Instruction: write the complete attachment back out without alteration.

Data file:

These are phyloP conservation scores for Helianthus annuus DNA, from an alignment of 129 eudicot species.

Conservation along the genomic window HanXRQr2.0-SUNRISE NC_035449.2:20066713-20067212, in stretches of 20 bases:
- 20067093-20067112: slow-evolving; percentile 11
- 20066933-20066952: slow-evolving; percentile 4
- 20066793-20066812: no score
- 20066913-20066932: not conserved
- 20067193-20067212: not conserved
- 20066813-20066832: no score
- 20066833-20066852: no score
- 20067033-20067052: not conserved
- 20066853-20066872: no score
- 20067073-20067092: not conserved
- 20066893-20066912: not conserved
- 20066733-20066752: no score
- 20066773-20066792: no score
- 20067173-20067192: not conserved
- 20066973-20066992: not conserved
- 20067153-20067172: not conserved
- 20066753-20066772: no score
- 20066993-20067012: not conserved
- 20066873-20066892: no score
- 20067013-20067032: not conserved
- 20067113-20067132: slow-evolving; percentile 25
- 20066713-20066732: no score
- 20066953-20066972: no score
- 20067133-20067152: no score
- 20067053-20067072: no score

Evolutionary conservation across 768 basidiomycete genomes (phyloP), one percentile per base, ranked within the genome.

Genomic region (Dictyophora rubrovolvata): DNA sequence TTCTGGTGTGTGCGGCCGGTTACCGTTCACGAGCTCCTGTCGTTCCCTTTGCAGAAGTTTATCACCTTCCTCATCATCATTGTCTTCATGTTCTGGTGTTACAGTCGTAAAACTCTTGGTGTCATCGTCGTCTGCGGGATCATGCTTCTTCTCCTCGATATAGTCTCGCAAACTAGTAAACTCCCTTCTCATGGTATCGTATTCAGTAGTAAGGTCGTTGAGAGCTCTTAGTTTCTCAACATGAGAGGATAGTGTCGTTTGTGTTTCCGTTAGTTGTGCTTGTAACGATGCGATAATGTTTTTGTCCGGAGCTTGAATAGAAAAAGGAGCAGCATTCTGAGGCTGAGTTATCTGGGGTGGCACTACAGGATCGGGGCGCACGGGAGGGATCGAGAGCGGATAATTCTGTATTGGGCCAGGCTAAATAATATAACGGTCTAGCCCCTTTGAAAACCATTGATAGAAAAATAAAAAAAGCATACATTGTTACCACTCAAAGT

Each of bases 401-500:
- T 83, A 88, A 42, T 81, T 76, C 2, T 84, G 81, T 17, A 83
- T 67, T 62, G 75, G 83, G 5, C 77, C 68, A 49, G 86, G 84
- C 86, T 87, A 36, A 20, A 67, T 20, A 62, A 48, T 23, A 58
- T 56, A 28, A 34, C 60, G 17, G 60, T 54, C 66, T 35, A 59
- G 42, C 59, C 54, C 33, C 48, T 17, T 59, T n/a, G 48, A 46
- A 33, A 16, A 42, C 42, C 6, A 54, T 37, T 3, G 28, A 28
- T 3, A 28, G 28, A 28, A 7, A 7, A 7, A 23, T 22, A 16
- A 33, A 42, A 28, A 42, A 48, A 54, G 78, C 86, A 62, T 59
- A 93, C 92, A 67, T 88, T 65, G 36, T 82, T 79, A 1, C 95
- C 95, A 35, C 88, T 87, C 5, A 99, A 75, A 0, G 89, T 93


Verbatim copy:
These are phyloP conservation scores for Helianthus annuus DNA, from an alignment of 129 eudicot species.

Conservation along the genomic window HanXRQr2.0-SUNRISE NC_035449.2:20066713-20067212, in stretches of 20 bases:
- 20067093-20067112: slow-evolving; percentile 11
- 20066933-20066952: slow-evolving; percentile 4
- 20066793-20066812: no score
- 20066913-20066932: not conserved
- 20067193-20067212: not conserved
- 20066813-20066832: no score
- 20066833-20066852: no score
- 20067033-20067052: not conserved
- 20066853-20066872: no score
- 20067073-20067092: not conserved
- 20066893-20066912: not conserved
- 20066733-20066752: no score
- 20066773-20066792: no score
- 20067173-20067192: not conserved
- 20066973-20066992: not conserved
- 20067153-20067172: not conserved
- 20066753-20066772: no score
- 20066993-20067012: not conserved
- 20066873-20066892: no score
- 20067013-20067032: not conserved
- 20067113-20067132: slow-evolving; percentile 25
- 20066713-20066732: no score
- 20066953-20066972: no score
- 20067133-20067152: no score
- 20067053-20067072: no score

Evolutionary conservation across 768 basidiomycete genomes (phyloP), one percentile per base, ranked within the genome.

Genomic region (Dictyophora rubrovolvata): DNA sequence TTCTGGTGTGTGCGGCCGGTTACCGTTCACGAGCTCCTGTCGTTCCCTTTGCAGAAGTTTATCACCTTCCTCATCATCATTGTCTTCATGTTCTGGTGTTACAGTCGTAAAACTCTTGGTGTCATCGTCGTCTGCGGGATCATGCTTCTTCTCCTCGATATAGTCTCGCAAACTAGTAAACTCCCTTCTCATGGTATCGTATTCAGTAGTAAGGTCGTTGAGAGCTCTTAGTTTCTCAACATGAGAGGATAGTGTCGTTTGTGTTTCCGTTAGTTGTGCTTGTAACGATGCGATAATGTTTTTGTCCGGAGCTTGAATAGAAAAAGGAGCAGCATTCTGAGGCTGAGTTATCTGGGGTGGCACTACAGGATCGGGGCGCACGGGAGGGATCGAGAGCGGATAATTCTGTATTGGGCCAGGCTAAATAATATAACGGTCTAGCCCCTTTGAAAACCATTGATAGAAAAATAAAAAAAGCATACATTGTTACCACTCAAAGT

Each of bases 401-500:
- T 83, A 88, A 42, T 81, T 76, C 2, T 84, G 81, T 17, A 83
- T 67, T 62, G 75, G 83, G 5, C 77, C 68, A 49, G 86, G 84
- C 86, T 87, A 36, A 20, A 67, T 20, A 62, A 48, T 23, A 58
- T 56, A 28, A 34, C 60, G 17, G 60, T 54, C 66, T 35, A 59
- G 42, C 59, C 54, C 33, C 48, T 17, T 59, T n/a, G 48, A 46
- A 33, A 16, A 42, C 42, C 6, A 54, T 37, T 3, G 28, A 28
- T 3, A 28, G 28, A 28, A 7, A 7, A 7, A 23, T 22, A 16
- A 33, A 42, A 28, A 42, A 48, A 54, G 78, C 86, A 62, T 59
- A 93, C 92, A 67, T 88, T 65, G 36, T 82, T 79, A 1, C 95
- C 95, A 35, C 88, T 87, C 5, A 99, A 75, A 0, G 89, T 93